The term “self-love” is occasionally sneered at, or chuckled at, because it sounds either “a bit lame” or something X-rated. On UrbanDictionary.com it might mean something entirely different, but according to the official dictionary, it means: “The instinct or desire to promote one’s own well-being”.
In all honesty, although I felt totally honoured to be featured on this list, I didn’t really feel like I could truly say that I had earned the title of someone who practices “self-love”. I’ve been just as busy this year since quitting my job in January and launching my own business; I’ve been opinionated and bitchy, I’ve been stressed, I’ve being doing evening events when really I would have loved to have chosen the sofa and a cup of hot chocolate, I’ve not watched hardly any TV (I have so many episodes of Crazy Ex-Girlfriend to catch up on) and I haven’t beaten my night-time anxiety. Also, my eyebrows have recently grown out of shape. I mean, it’s quiet dull to talk about how busy and anxious you are. It’s also not very on-trend to be busy. Surely, I was being pretty shit at this self-love malarky. Surely, I was doing the opposite of what is good for me.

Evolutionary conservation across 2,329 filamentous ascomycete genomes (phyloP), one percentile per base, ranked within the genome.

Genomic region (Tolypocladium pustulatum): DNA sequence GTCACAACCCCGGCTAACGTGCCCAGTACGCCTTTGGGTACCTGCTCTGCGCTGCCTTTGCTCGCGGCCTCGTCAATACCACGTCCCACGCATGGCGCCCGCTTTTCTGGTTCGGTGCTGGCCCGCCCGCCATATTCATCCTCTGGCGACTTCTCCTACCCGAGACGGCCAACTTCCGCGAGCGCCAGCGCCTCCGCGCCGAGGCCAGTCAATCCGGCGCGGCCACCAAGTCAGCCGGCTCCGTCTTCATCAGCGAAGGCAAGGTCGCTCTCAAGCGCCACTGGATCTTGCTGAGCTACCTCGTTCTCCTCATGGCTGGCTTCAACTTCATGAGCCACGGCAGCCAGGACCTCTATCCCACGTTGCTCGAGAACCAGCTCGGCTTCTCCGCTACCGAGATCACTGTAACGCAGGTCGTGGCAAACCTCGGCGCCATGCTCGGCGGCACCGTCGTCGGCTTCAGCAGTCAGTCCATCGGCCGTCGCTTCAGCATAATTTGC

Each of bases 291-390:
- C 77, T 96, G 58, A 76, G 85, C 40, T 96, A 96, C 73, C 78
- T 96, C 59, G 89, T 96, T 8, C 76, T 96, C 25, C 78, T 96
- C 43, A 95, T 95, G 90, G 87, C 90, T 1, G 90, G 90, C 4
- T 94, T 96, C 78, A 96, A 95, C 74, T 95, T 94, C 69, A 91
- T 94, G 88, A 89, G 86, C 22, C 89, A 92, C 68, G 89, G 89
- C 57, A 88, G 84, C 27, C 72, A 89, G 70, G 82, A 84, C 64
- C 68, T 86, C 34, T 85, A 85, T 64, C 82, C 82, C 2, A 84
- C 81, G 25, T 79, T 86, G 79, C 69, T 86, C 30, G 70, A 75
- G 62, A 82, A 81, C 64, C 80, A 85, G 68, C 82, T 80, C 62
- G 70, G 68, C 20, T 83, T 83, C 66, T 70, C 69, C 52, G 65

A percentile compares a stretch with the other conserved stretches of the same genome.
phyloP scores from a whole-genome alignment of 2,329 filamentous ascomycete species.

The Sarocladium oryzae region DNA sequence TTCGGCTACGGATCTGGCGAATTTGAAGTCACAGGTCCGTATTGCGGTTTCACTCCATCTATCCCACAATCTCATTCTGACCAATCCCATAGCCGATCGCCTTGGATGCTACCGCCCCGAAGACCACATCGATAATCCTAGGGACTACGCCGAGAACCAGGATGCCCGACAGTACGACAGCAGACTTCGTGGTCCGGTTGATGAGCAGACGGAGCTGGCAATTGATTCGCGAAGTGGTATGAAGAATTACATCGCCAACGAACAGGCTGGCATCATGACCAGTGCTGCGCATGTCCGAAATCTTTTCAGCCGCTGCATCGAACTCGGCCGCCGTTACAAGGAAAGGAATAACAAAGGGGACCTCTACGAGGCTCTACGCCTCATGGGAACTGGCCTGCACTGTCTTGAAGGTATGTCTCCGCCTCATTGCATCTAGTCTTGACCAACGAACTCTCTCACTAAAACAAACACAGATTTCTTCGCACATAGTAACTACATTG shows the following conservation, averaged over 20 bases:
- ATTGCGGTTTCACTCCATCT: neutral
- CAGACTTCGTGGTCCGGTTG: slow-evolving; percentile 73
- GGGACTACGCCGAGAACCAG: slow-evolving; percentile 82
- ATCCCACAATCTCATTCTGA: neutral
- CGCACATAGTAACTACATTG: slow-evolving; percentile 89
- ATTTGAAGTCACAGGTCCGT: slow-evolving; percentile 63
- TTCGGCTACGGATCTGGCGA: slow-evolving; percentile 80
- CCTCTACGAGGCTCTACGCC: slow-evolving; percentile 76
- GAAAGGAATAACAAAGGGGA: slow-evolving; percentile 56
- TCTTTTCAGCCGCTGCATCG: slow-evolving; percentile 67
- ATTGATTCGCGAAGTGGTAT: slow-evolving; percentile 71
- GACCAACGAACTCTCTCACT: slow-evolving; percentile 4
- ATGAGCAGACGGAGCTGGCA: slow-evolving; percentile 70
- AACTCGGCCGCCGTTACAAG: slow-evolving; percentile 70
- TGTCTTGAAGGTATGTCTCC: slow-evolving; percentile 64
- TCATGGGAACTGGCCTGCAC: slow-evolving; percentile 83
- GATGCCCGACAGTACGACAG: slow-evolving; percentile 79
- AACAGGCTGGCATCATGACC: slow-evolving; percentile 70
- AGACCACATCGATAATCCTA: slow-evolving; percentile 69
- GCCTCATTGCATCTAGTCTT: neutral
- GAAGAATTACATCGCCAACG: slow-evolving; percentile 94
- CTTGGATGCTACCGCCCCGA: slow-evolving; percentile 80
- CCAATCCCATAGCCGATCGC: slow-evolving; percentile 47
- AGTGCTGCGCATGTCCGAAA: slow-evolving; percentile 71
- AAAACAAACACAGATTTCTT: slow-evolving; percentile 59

But then, what does “self-love” actually mean?